This turns the once-common designer complaint that other functions fail to “get design” on its head. The real results happen when designers “get business.” While we see successful businesses strive to understand designers better and reach out early to them to develop opportunities, designers, too, have an onus to build bridges and demonstrate their business understanding, not expect others to come to them looking for design enlightenment.

As one consumer products CDO put it: “You can’t wait for marketing to bring you a design brief and then complain about how poor it is; the designers need to go out there, engage with the business, and play a role in creating the brief for themselves.”

Expertise in design is a gift to be shared

Designers need to understand the business, but the inverse is also true: the most commercially successful organizations were those in which design skills weren’t the prerogative of designers alone. Design skills linked to commercial performance—such as customer research, prototyping, and creative problem solving—were being reported by employees in other functions (Exhibit 8).

Exposure of nondesign teams to design capabilities drives performance, especially true for data analysts and marketing teams.

Understanding this, an executive from one of the world’s largest medtech companies described how the company purposefully works to spread design skills by, for example, including design modules for nondesigners in corporate-training programs.

We need our talent to democratize design by taking an inclusive approach.

There is clearly no need for “diva” designers anymore.

But we also found evidence that design know-how is happening organically. One CPG leader observed that more and more of their commercial hires have some degree of intrinsic design literacy. “Younger generations intuitively expect better design and get frustrated when they don’t know how to create it. Hence, we are seeing marketeers coming in with business and engineering backgrounds who then tiptoe into design.”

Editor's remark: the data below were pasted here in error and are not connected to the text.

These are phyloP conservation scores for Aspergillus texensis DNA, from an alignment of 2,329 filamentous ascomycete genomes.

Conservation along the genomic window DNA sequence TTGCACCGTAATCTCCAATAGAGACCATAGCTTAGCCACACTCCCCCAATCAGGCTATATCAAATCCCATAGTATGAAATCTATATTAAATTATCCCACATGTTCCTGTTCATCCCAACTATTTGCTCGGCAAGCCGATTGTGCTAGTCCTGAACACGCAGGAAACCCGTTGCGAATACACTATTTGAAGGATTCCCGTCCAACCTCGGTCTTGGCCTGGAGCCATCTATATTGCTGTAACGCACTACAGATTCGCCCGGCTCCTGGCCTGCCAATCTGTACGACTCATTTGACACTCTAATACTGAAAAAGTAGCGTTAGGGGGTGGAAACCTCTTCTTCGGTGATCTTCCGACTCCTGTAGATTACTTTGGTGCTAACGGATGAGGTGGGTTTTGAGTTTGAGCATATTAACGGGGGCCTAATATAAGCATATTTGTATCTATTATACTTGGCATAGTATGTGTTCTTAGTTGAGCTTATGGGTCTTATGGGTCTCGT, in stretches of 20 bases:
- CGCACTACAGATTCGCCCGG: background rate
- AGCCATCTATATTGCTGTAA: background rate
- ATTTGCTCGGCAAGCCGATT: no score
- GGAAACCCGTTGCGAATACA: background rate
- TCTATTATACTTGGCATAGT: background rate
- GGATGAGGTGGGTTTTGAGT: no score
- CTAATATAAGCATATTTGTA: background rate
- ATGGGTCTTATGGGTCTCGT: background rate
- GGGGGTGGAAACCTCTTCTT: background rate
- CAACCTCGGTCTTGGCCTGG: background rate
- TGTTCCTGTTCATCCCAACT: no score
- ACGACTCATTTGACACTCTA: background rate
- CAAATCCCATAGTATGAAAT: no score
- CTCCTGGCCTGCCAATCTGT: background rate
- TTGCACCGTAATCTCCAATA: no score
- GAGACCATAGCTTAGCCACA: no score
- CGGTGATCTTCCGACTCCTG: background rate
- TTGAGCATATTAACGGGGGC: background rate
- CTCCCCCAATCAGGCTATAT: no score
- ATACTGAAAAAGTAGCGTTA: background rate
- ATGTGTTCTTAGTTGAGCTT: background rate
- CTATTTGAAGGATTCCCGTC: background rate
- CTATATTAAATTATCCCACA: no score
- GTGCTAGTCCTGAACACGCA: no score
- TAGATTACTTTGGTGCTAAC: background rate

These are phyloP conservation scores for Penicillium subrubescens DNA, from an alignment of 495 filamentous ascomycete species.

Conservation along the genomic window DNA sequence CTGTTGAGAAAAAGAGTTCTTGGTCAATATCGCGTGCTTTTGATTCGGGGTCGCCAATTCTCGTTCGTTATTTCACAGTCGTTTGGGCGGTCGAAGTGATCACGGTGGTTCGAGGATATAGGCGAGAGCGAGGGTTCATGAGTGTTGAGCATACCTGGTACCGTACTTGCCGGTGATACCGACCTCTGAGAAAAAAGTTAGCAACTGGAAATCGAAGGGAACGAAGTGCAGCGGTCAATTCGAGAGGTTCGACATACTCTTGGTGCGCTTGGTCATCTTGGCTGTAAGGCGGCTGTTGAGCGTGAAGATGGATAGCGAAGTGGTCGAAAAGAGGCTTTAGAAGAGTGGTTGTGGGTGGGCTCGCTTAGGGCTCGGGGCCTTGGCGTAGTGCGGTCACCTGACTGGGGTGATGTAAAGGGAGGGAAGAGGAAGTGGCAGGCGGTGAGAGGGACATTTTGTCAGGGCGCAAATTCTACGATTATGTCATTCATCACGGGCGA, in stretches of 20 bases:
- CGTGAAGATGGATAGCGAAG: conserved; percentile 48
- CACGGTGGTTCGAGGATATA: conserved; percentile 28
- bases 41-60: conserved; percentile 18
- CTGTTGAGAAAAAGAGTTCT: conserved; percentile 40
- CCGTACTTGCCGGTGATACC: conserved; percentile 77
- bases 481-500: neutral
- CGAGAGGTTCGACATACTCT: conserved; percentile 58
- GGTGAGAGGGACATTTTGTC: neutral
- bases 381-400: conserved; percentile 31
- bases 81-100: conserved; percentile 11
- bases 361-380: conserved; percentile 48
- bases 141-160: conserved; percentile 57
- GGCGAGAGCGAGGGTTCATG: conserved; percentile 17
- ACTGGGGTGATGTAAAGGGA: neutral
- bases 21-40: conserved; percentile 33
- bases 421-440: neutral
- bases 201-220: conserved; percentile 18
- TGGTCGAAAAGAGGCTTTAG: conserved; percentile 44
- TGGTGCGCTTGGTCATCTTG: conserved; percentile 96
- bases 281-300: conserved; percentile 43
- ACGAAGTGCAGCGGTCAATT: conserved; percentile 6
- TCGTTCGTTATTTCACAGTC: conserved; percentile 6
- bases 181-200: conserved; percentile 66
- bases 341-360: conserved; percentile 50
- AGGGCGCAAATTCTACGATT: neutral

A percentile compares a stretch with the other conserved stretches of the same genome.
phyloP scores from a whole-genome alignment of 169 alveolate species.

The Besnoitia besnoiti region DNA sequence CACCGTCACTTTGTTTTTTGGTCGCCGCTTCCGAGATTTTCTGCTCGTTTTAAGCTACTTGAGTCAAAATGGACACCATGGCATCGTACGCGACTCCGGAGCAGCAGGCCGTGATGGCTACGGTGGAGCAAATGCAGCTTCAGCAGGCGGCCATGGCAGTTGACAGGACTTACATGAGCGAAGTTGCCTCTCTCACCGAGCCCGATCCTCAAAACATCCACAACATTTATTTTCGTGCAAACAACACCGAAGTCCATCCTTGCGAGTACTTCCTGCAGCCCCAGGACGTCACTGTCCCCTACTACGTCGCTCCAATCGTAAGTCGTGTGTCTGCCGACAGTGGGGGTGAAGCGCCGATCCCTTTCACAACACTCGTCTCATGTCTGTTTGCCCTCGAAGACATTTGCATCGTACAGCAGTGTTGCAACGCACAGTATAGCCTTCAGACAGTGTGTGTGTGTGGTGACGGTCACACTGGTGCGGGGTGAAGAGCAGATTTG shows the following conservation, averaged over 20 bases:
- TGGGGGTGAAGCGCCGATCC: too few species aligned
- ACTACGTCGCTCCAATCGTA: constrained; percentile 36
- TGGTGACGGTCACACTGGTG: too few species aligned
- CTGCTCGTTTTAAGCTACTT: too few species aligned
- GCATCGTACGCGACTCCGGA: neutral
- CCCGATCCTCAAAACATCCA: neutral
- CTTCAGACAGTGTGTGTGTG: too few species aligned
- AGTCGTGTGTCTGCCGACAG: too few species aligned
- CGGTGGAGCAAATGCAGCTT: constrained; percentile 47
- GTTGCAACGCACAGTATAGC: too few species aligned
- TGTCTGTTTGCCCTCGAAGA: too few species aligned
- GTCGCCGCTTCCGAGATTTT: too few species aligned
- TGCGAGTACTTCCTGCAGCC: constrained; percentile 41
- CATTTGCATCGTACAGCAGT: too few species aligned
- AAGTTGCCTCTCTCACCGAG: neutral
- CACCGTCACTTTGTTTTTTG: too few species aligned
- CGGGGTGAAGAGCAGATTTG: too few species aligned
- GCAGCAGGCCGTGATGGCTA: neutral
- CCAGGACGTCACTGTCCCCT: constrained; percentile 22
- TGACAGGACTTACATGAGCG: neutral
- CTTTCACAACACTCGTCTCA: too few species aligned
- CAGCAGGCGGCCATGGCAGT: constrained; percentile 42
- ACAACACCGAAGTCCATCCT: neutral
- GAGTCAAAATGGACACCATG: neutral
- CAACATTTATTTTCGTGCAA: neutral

Designers, too, have a role in disseminating design skills by seeking out opportunities to openly share and educate on their methods. They should be guides to good design, not its guardians.

The medtech executive says: “We need our talent to democratize design by taking an inclusive approach. There is clearly no need for ‘diva’ designers anymore.”

Tackle the talent development challenge

Our research suggested that junior designers consider the depth of their design craft as the most important criterion for gaining seniority. While business and design executives acknowledged the importance of solid design skills, they identified leaders quite differently: those who could drive integration.

“Early in your career, it’s easy to assume that you’ll be promoted simply by designing more or better widgets than someone else,” explained the head of design at a major consumer electronics and software business. “But that new role may be very different; you may never need to design a widget ever again. You may need to build a system of widgets, or transport widgets, or speak to the UN about their value—have we prepared you to fly the plane you’ve become an expert at building?”

It’s this realization—that design seniority is about more than just functional excellence—that could unlock junior designers’ career development. “That ‘gap’ conversation is the most transformative in our designers’ careers. Yet it’s often foreign to many that leadership isn’t solely about craft but also about teamwork and fearlessness.”

One solution favored by several companies was to concentrate their design teams in hubs close to sources of plentiful talent, such as international design schools and thriving urban centers. They could then use these as “leadership incubators” to develop tomorrow’s leaders before redeploying them globally to where the need is the greatest.

Tools and infrastructure

These were some key takeaways from our research on this theme:

  • Embrace remote working.
  • Select tools based on their vitality.
  • Open the design studio doors.

Make the most of remote

Contrary to what might be feared, remote working does not appear to have an adverse impact on performance—indeed, there are benefits to remote work. The strongest performing businesses by revenue growth were those that did not stipulate the physical location of their designers and design managers when hiring (Exhibit 9). This strategy could pay dividends in terms of recruitment in a tough talent market, but it also helps integrate designers across the company, giving those working in smaller regional teams exposure to broader project opportunities, more diverse sharing of ideas, and more development routes.

Equipping teams with tools for remote collaboration can expand the potential pool of talent.